The Library had originally been planned to be part of the wholescale redevelopment of the site south of the British Museum (and adjacent universities) complex in Bloomsbury in 1962 led by Leslie Martin, but instead the 20 year development project relocating the British Library to the site of the old Somers Town goods station enabled the conservation of large swathes of Bloomsbury. It also latterly facilitated Norman Foster’s lauded Great Court redevelopment with its bulbous glazed roof opening up the central space around the reading room (2000), which rationalized years of infill building in the court and enabled the restoration of Sydney Smirke’s original 1857 facades.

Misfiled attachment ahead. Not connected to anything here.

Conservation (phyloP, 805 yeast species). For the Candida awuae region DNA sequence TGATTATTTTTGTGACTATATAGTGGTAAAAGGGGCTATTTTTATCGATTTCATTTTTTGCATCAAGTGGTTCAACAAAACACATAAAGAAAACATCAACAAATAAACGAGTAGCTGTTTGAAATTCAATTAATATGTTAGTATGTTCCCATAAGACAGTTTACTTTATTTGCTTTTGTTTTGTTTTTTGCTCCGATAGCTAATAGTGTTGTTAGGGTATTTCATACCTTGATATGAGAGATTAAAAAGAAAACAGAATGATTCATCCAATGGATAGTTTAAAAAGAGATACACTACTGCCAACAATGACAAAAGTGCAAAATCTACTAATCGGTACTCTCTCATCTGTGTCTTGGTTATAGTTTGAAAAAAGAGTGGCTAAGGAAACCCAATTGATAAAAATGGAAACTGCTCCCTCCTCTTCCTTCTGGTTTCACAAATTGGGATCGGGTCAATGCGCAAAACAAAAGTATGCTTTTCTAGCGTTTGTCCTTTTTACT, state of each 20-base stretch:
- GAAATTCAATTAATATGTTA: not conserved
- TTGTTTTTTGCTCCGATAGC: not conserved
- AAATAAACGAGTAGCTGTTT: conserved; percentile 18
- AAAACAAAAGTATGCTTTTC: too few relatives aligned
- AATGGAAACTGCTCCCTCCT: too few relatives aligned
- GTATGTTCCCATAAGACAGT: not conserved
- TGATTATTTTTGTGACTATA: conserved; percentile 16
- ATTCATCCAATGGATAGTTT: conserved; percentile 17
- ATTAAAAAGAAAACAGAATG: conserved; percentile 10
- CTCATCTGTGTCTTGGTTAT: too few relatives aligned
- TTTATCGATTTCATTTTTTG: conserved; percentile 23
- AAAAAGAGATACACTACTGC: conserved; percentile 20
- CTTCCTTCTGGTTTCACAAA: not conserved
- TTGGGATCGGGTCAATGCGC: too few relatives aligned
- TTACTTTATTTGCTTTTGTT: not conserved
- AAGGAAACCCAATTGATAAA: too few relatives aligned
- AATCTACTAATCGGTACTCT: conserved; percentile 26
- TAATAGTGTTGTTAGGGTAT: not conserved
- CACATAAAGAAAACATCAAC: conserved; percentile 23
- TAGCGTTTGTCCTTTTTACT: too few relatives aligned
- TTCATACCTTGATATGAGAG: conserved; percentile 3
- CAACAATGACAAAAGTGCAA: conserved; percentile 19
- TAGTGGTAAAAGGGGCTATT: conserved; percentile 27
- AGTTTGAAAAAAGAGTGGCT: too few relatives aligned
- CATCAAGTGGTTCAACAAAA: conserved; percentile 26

The creation of a pedestrianised university precinct in Bloomsbury had first been mooted within the 1943 County of London Plan, in line with the rezoning ethos which drove the London County Council’s wide-reaching proposals for the redevelopment of the County. A gradual phased development, the central stages of the creation of this precinct - constituting the Institute of Advanced Legal Studies, Institute of Education, and the SOAS library (1968-73) – by Denys Lasdun was granted planning permission in 1965 although not completed until 1976. Swathes of glazing with prefabricated bronze anodized aluminium spandrel panels is contrasted by projecting concrete volumes encasing escape stairs, service towers and lecture theatres. The overall impression of the composition, which steps up to a six-story block on Bedford way which acts as a protective wall to the precinct – is that of a stark monolith in the midst of its Georgian surroundings. Yet grander plans for wholesale rebuilding in this style – along with the incorporated high-level pedway network akin to that still at least partially in evidence in the Barbican complex - were curtailed by a growing desire for conservation and a 1980s penchant for mock-Georgian architecture.